Exposure to light and possibly photosynthesis itself could be helping disease-causing bacteria to be internalized by lettuce leaves, making them impervious to washing, according to research published in the October issue of the journal Applied and Environmental Microbiology.
Salmonella enteri... Read More
Enterobacter sakazakii, a gram-negative bacillus, is a rare cause of bloodstream and central nervous system infections. In 2007, following extensive study, it was proposed that the original taxonomy of Enterobacter sakazakii be revised, to consist of five new species moved to a new genus, ide... Read More
Animal, human and environmental health are inexorably intertwined. Diseases are making the jump from animals to humans and vice-versa at an increasing pace. The emergence of animal borne diseases such as Avian flu, Ebola, and most recently H1N1 (swine flu), demonstrate the need for an integra... Read More
As soon as swine flu vaccinations start next month, some people getting them will drop dead of heart attacks or strokes, some children will have seizures and some pregnant women will miscarry.
But those events will not necessarily have anything to do with the vaccine. That poses a public rela... Read More
Using state-of-the-art electron microscopy techniques, a team led by researchers from Caltech has for the first time visualized and described the precise arrangement of chemoreceptors—the receptors that sense and respond to chemical stimuli—in bacteria. In addition, they have found that this spe... Read More
The retroviruses which gave rise to HIV have been battling it out with mammal immune systems since mammals first evolved around 100 million years ago – about 85 million years earlier than previously thought, scientists now believe.
The remains of an ancient HIV-like virus have been discovered... Read More
Antibiotic resistance has been a significant problem for hospitals and health-care facilities for more than a decade. But despite the need for new treatment options, there have been only two new classes of antibiotics developed in the last 40 years.
Now a promising discovery by McMaster Unive... Read More
For the first time, ETH Zurich scientists have examined the genes and proteins of bacteria that live on leaves to clarify which unicellular organisms are found on leaf surfaces and what they are doing there.
Bacteria are everywhere: in the ground, on the seabed, in boiling hot sources, in the... Read More
University of Toronto researchers are part of an international team which has uncovered a previously unknown mechanism that plays an important role in the spread of listeria, the trigger behind the food-borne disease listeriosis, which caused a deadly outbreak in Canada in the summer of 2008.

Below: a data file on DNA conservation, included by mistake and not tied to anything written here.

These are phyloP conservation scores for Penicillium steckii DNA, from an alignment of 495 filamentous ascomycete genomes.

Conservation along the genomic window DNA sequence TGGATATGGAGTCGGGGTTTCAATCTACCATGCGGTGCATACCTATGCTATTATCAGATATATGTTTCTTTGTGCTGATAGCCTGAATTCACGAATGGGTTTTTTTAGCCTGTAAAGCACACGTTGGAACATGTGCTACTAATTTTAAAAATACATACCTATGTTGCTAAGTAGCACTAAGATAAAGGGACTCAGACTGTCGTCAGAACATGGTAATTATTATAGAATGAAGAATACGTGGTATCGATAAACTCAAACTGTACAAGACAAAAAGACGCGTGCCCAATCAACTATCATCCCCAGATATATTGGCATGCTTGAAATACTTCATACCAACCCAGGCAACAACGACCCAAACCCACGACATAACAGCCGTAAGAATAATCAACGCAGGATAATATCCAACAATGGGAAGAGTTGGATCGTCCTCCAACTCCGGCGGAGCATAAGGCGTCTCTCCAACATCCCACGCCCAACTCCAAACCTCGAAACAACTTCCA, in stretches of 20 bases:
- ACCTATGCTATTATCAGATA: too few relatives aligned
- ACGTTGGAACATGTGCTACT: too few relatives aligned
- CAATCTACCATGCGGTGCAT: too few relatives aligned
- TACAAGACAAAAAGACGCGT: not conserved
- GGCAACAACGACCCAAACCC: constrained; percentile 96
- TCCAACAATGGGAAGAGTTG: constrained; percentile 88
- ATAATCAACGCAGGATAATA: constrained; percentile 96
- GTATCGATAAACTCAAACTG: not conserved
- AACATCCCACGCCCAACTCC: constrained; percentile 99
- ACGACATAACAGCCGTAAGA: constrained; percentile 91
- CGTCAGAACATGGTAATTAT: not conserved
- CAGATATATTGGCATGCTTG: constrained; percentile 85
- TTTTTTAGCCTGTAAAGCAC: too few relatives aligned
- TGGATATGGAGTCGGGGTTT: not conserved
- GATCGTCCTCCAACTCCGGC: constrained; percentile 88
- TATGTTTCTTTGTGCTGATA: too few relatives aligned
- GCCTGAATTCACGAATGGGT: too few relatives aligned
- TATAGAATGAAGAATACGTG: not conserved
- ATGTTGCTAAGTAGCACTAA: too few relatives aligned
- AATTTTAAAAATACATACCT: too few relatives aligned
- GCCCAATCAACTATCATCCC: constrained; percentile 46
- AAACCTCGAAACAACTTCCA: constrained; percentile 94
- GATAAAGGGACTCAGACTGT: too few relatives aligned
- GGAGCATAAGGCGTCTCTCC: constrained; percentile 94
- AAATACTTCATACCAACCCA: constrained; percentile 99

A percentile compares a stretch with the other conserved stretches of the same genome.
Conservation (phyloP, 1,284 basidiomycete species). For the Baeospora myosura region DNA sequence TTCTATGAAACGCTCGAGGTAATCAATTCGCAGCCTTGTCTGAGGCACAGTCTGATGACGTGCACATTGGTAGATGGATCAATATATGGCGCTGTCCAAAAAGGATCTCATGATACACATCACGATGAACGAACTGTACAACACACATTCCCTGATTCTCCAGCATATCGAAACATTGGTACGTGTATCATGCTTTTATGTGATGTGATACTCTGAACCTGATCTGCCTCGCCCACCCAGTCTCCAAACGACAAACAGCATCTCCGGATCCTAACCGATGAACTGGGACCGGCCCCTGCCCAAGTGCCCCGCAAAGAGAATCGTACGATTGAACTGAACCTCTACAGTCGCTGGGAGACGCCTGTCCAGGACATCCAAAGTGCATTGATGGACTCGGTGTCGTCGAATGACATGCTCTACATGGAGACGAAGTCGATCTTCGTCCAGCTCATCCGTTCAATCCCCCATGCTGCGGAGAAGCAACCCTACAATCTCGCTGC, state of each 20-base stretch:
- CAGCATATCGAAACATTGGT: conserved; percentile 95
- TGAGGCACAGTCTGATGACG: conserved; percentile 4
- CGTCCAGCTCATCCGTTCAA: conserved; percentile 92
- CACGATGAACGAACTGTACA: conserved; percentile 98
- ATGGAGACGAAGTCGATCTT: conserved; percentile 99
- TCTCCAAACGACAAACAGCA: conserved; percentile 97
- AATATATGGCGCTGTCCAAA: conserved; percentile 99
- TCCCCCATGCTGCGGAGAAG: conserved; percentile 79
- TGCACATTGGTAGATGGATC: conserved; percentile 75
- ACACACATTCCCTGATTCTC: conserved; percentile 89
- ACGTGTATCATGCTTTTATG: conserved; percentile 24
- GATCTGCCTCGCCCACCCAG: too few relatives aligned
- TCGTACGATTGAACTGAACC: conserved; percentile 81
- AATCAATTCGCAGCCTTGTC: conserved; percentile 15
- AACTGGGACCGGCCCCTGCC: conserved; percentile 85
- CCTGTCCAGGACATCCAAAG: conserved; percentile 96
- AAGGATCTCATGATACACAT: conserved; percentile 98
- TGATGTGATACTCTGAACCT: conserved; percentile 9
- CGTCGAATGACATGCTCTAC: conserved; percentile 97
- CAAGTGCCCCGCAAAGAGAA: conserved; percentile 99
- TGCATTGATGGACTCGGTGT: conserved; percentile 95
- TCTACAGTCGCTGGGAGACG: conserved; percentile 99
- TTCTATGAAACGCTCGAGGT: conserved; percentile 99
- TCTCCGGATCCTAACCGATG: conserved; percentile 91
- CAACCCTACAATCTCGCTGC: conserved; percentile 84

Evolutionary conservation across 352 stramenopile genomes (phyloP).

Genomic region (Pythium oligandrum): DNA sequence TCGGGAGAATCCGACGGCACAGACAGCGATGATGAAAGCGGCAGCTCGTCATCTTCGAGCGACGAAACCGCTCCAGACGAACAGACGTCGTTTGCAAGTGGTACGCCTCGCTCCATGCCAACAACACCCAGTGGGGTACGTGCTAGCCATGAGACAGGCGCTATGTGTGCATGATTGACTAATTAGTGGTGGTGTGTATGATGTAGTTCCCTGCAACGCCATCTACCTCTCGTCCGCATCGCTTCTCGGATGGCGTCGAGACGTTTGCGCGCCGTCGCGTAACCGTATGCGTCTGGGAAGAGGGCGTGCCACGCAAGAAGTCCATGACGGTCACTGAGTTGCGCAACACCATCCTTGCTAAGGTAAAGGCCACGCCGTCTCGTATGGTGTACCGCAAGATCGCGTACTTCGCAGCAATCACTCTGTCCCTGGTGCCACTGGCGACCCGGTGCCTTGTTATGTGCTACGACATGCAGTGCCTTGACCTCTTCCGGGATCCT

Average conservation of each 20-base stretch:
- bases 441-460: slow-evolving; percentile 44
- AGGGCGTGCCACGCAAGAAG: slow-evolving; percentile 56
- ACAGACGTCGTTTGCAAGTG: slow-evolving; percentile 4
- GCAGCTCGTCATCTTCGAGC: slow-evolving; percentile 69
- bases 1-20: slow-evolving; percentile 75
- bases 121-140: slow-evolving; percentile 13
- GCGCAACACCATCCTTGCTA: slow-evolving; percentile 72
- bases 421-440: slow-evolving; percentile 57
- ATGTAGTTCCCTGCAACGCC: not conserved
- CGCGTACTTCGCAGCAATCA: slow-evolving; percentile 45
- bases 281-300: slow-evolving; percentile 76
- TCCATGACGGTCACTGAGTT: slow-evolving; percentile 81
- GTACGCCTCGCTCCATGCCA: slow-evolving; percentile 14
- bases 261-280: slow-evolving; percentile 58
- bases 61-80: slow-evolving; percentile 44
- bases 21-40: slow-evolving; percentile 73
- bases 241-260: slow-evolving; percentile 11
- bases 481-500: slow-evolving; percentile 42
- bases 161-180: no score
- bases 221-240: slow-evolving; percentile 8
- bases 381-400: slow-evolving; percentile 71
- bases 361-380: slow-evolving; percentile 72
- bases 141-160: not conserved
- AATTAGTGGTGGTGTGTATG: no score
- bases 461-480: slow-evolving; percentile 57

... Read More
More than 3,000 people a day have a heart attack. If you're one of them the day after your swine flu shot, will you worry the vaccine was to blame and not the more likely culprit, all those burgers and fries?
The government is starting an unprecedented system to track possible side effects as... Read More
Researchers from the Howard Hughes Medical Research Institute and the Tufts University School of Medicine reported in the advance, online edition of Nature Methods this week that they have come up with a method for identifying genes needed for bacterial survival — and mapping genetic interaction... Read More
While most attempts to engineer biofuel-producing microbes have focused on well-known organisms such as yeasts and E. coli, scientists also hope to co-opt the unique metabolic functions of some of the microbial world's less-studied creatures. Anthony Sinskey and his team at MIT have been catalog... Read More
Five genetic regions have been identified that are unique to the most virulent strain of Clostridium difficile (C. difficile), the hospital superbug. Researchers writing in BioMed Central's open access journal Genome Biology studied the genome of the bacterium, looking for genes relating to moti... Read More
Yale engineers have for the first time observed and tracked E. coli bacteria moving in a liquid medium with a motion similar to that of a kayak paddle.
Their findings, which appear online September 29 in the journal Physical Review Letters, will help lead to a better understanding of how bact... Read More
The discovery of heat-loving bacteria in cold Arctic Ocean sediments could lead to development of a tool to help explorers detect oil and gas riches under the ocean’s floor, according to a Calgary-educated scientist.
But University of Calgary graduate Casey Hubert admits the application, whil... Read More
University of Central Florida Microbiology Professor Keith Ireton has uncovered a previously unknown mechanism that plays an important role in the spread of a deadly food-borne bacterium.
Listeria monocytogenes is a bacterium that can cause pregnant women to lose their fetuses and trigger fat... Read More
Scientists working to develop a vaccine for the human immunodeficiency virus (HIV) report they have created the first antigen that induces protective antibodies capable of blocking infection of human cells by genetically-diverse strains of HIV. The new antigen differs from previously-tested vacc... Read More